Wow, that is one convoluted mess-o-cables up there on the front end of the bike. Good luck putting that sucker on an airplane without major reconstructive surgery afterward.

     
  3. Stoney

    I agree that your handlebars need some simplification. Too much stuff loaded on them makes them ugly. Bicycles should be simple and slick…not a convoluted mess.

     
  4. Larry T.

    Say hello for me to the SBW guys (oh, how patient they were teaching me how to properly ride a bike back-in-the-day) http://cycleitalia.blogspot.com/2013/12/a-cycling-sage.html
    as well as ol’ Ed Bauman when you’re out there.
    Had to laugh at the Donut Ride video, some things never change, but so far at least Trump doesn’t make you buy a ticket to ride around his PV peninsula, so there’s that. I’ll make a trip out that way in January – which of the 4 Southern California seasons will I encounter? Fire, Flood, Earthquake or Riot?

     
  5. Krakatoa East of Java

    I got beaten in the 84 districts by a SBW junior (in the first edition of the Boulevard RR). David Alpert. I wonder what he’s up to now.

     
  6. Trevor

    In WordPress you can have users whose email is not recognized need to get their posts accepted before being posted.

     
    1. channel_zero

      the pivot is “hiding” If you dig around Steve’s site, you’ll find the frame clamped into a stand with the impressive one-piece pivot to which the chainstays are joined.

       
  7. Chris Froome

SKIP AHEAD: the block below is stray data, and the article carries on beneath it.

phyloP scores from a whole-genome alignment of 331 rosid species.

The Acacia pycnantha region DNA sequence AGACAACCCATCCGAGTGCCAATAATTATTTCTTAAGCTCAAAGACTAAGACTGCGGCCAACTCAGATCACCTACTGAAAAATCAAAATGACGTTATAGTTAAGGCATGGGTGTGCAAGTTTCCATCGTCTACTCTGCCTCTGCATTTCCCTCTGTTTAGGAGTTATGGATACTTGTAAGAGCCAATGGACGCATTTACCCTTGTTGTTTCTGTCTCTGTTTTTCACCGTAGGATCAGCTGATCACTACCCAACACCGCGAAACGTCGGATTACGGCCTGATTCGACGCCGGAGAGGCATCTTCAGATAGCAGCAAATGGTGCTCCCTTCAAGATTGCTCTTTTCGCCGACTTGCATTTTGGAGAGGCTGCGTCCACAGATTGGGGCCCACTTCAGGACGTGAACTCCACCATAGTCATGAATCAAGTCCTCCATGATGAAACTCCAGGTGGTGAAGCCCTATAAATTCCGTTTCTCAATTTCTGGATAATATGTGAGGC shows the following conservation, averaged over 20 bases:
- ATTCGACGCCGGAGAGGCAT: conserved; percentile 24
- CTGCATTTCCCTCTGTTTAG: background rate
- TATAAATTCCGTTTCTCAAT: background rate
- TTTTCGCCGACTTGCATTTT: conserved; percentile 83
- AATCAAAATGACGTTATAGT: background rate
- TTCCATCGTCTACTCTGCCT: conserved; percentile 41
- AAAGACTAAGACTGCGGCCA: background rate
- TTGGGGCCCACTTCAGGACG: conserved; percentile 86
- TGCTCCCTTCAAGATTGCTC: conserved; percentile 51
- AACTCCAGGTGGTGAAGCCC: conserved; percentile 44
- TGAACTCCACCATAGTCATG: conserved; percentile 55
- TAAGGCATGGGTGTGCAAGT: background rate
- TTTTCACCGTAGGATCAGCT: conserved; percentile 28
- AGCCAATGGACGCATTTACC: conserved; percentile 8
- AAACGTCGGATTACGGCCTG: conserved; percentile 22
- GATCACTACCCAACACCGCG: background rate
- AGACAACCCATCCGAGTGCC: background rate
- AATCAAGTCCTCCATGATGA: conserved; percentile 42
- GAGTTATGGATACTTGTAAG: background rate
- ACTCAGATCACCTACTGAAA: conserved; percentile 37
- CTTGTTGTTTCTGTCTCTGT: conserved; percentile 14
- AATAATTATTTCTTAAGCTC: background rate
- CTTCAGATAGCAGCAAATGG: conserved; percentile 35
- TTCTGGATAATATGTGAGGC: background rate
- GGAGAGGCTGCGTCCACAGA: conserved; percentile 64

Hey Cycling Fans and Mr. Tilford, Chris Froome here, unrepentant and ready to win several more Tours de France- and I’m prepared to bring my cat Coco on the podium next time!!!! Hey I like a new bike as much as anyone- I know this because I get several of them each week from Team Sky! I work on them in my garage and they are really quite carbon. I ride them with suplesse and fluidity but the carbon doesn’t flex right, causing me to tense up my elbows a bit. So I keep asking for better new test bikes each week, and did you know you could discover by studying my considerable web presence that I can make a carbon patch out of Kenyan soil if it’s quite infiltrated with hippo dung? I learned this coming up from nothing to being the TdF champion and Spokesman I’ve become! I guess you don’t know from CF! (that’s C-hris F-roome). But I can’t dwell on the inevitable questions about our pro bikes any more than I can answer critics who question my performance and power numbers! However, just visit ChristopherFroome@Twitter to find out more about the man I am… Who I have become! I am not just the best cyclist in the world, I’m focused on saving Chinchilla Persian Cats in the middle east right now because I heard (Sir David told me something in the cab) that there is quite a crisis with regard to persians leaving the country or entering it just like the hippos leaving Kenya. But I could be confusing this with my dream to save the hippos. I know Lance was an awesome spokesman for cancer- but I think hippos needed a closer look which is why I am now Spokesman for UnitedWorldWildlifeFoundationForHippos or UwFat.org). In case you can’t count, I’ve won 2 tours de france and I have causes regarding domesticated animals (Chinchilla Persian Cat’s named Coco, and ALL LIKE HER) as well as wild animals (Hippos in Africa!) They tell me not to say this, but I’ve always thought my membership in the British Society of Small Airplane and Glider Pilots was quite a bit more important with nothing at all to say about my position in the cockpit- just climbing thermals and doing tricks- free to spend my winnings doing something important! To learn more about how I balance my elite hobbies and my completely banal and obscure pet causes, look for a sequel to my autobiography, The Climb. My first best seller ingeniously plays on the metaphor of climbing by telling how I climb from rags to riches, a hometown White boy in Africa, makes it all the way to the Champs as a millionaire, by climbing so well in the mountains on my carbon bikes! My Sequel, is more a novella or short story that tells the story of me climbing the (very short) ladder to the top bunk of the Team Sky Krazy Kustom Motor Home only to find Richie Porte already claiming dibs on top bunk having absconded with my favorite Sky Flannel Sheets ™. It wasn’t going to get published because I guess no one but me cared, until I wrote in the part about him also getting a top bunk blood transfusion. Relax haters- this wasn’t for performance enhancing or “doping,” instead Richie was preparing to audition for a minor role in the film “The Program.” To wrap up this post, before my “publicist,” who designed the “CF” trademark initials on my instagram feed (he charges double for Coco’s site! because he’s “a dog man,”) stops me from posting here again, I just want to close with my favorite quote, “How people treat dopers is their karma, how you respond is yours.”